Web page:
It was horrendous. The attack against French satirical publication Charlie Hebdo that has left many dead, in
and elsewhere. The killing of innocent schoolchildren in Peshawar
was barbaric and the world was yet to come to terms with that episode when the
chilling attack took place in the heart of Paris, in the heart of the free world.
If the bloody massacre in
Peshawar was randomly
executed out, the one in France’s
capital was methodically carried out. The two heavily armed men apparently
called out the names of the journalists to make sure they were the ones they
wanted before shooting them.
Millions walked through the streets of
Paris a few days after the
incident, in a show of unity against the attack. It was not just freedom of
expression that had been violated; it was an attempt to instill fear, to
destroy the human spirit. Despite the courageous show of strength, and Charlie Hebdo coming up with a special
‘survivors’ issue’ that flew off the shelves and sold millions of copies,
journalism may never be the same again, at least for a long while.
Indeed, as a statement issued by WAN-IFRA says, “It is not just an attack against the press, but also an attack on the fabric of our society and the values for which we all stand. This should be a wake up call for all of us to counter the rising climate of hatred that threatens to fracture our understanding of democracy.” It must be noted, however, that the incident was not the first on Charlie Hebdo. In 2011, an arson attack had destroyed the publication’s then headquarters, also in
Paris. Threats notwithstanding, editors of
the magazine have remained defiant in continuing its critical satirical line.
In some ways, the Charlie Hebdo incident in
and that which played out in Tiruchendur in Tamil Nadu a week later have
similar echoes – it is freedom of expression that’s facing the guillotine. Tamil writer Perumal Murugan, the author
after receiving threats and under duress, decided to issue a statement offering
an “unconditional” apology for having hurt the sentiments of a certain section
of people and withdrawing all his books, asking publishers not to sell copies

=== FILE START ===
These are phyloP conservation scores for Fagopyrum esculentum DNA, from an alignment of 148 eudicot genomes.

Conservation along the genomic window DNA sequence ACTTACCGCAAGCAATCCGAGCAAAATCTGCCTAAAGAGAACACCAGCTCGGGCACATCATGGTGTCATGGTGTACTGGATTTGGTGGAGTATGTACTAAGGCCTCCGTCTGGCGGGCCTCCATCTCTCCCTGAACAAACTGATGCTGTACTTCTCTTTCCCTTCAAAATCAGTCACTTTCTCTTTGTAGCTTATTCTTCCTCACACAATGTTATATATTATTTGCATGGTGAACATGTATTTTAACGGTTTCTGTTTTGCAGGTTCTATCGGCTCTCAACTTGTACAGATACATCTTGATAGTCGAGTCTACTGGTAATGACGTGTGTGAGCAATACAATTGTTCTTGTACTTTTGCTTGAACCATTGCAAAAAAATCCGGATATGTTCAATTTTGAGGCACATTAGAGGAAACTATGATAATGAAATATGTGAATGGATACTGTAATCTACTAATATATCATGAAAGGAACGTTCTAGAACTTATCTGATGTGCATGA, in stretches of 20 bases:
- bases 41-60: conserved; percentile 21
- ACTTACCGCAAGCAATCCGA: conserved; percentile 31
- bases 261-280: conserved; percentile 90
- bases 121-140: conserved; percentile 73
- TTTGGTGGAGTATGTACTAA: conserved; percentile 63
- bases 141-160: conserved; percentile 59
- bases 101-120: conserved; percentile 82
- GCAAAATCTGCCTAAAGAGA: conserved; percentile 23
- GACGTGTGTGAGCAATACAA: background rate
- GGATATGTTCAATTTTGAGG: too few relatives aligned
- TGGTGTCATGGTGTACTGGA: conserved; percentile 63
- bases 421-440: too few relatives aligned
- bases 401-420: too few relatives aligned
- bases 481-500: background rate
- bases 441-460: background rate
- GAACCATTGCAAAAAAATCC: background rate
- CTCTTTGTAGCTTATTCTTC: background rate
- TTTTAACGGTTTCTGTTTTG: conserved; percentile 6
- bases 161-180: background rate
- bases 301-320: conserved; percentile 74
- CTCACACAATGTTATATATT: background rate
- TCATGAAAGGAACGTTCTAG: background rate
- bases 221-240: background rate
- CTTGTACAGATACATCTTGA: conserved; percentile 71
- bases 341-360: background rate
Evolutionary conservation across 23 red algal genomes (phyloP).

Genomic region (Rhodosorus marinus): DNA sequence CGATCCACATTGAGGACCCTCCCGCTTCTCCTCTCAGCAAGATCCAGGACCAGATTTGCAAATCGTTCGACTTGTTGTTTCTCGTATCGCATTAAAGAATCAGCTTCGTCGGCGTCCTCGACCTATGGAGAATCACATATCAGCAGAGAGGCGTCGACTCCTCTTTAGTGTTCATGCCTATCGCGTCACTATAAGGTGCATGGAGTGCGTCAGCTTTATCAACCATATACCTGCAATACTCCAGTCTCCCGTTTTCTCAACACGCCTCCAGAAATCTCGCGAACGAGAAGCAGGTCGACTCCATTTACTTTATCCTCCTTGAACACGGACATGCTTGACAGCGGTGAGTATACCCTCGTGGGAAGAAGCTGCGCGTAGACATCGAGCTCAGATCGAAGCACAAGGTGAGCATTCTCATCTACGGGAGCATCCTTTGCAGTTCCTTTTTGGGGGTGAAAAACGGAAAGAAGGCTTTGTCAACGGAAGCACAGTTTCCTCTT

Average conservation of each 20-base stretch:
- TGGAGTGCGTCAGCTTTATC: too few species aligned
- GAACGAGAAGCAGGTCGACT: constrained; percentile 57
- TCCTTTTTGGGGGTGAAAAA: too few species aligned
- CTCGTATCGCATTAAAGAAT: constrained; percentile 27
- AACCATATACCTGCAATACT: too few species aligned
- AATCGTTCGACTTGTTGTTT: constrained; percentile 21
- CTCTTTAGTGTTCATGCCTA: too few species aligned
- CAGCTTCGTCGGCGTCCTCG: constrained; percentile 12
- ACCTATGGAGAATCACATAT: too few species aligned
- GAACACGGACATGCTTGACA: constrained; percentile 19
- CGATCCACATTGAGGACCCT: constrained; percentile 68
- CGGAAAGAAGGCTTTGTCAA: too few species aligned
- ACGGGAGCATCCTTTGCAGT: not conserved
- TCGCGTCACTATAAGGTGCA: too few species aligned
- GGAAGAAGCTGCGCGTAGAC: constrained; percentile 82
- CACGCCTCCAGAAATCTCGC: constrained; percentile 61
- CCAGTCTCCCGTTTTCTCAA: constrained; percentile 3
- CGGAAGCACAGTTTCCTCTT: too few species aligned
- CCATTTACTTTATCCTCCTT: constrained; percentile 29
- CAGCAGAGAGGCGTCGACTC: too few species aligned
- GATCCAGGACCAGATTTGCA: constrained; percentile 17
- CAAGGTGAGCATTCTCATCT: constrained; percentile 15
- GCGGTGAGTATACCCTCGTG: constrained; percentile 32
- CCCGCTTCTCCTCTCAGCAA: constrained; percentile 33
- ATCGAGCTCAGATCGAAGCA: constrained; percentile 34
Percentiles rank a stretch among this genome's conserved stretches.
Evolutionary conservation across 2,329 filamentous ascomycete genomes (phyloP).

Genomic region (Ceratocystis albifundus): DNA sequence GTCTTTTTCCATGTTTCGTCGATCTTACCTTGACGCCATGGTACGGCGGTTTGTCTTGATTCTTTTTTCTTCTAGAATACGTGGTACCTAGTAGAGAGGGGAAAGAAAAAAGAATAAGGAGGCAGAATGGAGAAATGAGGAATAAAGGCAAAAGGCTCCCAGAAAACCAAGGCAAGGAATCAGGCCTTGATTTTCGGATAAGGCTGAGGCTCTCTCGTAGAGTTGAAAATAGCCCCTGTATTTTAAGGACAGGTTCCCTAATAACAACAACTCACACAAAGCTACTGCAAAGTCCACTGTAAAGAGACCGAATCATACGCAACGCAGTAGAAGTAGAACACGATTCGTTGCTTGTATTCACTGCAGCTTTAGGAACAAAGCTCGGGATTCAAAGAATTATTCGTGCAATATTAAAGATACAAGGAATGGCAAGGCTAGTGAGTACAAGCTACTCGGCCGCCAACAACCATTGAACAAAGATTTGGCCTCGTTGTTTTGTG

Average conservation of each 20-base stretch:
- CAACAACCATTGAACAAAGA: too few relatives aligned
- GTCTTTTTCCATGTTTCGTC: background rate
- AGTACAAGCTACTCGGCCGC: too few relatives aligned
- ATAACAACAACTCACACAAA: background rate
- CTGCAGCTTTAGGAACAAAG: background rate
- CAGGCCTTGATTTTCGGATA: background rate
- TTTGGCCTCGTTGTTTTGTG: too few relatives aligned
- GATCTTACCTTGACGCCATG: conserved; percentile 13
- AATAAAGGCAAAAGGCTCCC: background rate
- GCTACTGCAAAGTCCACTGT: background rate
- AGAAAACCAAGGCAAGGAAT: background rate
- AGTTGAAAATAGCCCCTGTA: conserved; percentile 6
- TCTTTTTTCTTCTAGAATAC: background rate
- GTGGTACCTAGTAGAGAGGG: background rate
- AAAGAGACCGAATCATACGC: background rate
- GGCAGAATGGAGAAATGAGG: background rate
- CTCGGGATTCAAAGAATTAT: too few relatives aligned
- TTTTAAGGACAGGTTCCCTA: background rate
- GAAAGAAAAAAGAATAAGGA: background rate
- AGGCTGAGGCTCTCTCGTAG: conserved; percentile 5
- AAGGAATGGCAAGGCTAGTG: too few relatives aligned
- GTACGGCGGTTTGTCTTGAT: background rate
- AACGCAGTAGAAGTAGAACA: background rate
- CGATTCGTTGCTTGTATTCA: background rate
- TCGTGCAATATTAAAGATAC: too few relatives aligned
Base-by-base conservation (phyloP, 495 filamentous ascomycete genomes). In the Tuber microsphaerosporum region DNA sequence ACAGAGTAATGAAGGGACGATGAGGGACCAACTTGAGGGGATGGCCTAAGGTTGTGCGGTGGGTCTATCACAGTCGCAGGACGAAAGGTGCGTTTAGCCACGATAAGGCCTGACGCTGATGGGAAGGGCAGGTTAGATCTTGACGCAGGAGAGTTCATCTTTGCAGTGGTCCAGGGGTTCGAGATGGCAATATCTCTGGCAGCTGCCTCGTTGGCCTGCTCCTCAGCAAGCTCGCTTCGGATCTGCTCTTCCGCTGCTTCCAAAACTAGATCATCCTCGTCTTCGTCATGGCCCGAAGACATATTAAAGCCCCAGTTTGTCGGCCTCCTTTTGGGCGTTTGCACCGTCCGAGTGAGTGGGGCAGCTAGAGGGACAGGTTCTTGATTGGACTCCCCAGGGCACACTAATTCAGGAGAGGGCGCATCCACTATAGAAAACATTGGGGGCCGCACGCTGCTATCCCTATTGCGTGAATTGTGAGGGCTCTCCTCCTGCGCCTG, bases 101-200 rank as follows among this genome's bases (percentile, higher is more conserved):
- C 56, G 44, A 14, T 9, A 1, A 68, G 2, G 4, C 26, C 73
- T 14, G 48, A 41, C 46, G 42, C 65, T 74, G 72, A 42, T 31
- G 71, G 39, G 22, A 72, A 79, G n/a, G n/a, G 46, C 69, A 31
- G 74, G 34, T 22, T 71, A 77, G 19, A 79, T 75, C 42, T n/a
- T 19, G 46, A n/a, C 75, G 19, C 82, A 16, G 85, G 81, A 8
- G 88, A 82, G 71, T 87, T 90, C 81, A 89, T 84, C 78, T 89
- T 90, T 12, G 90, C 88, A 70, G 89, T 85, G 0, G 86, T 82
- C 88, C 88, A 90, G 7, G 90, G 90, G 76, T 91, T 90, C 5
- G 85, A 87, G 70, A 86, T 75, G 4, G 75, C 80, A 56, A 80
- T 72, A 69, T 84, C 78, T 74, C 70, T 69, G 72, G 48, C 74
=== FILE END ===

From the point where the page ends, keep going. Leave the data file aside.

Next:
anymore. The writer in him was dead, he
Murugan’s book, incidentally, was published in 2010 and all was quiet then. Resentment against written material has surfaced in the past, too. For example, Ulysses (by James Joyce) was declared by government officials in the
UK in the 1920s to be “unreadable,
unquotable and unreviewable”, according to The
Economist. Thanks mainly to the final chapter in the book which none other
than D.H. Lawrence felt was “the dirtiest, most indecent, obscene thing ever
written”. Copies of the book were burnt on both sides of the Atlantic.
Now, of course, Ulysses is considered
one of the best of modernist fiction of the 20th Century.
When I was a student of Journalism more than two decades ago, one of the lecturers encapsulated good writing by these words: simplicity, clarity, brevity and dignity. My lecturer’s words found echo in what Pope Francis said a few days ago while on his way from
Sri Lanka to
He said there were limits to freedom of expression and that following the Charlie Hebdo attack in Paris “one cannot make fun
of faith”. He added that freedom of speech was a fundamental human right but
“every religion has its dignity”, and
“man had slapped nature in the face”.
It’s the discretion we use – to write, to publish. For example, Sky News took an editorial decision not to feature the cover of the ‘survivors’ Charlie Hebdo issue. So did the Daily Mail, The Telegraph, Sun, Mirror, ITN and Press Gazette. However, the Guardian (online only), Times, Financial Times, the Independent and BBC decided otherwise. Websites Huffington Post, Buzzfeed and Yahoo News published the Charlie Hebdo front page.
Has Charlie Hebdo been crossing limits over the years? The question can be debated and there will be no clear-cut answer. But what appears clearer at the end of the day is that journalists will have to exercise restraint and bring some amount of dignity to their work, else they will have to be prepared to fight their own battles. Even as other battles are played out in the public space.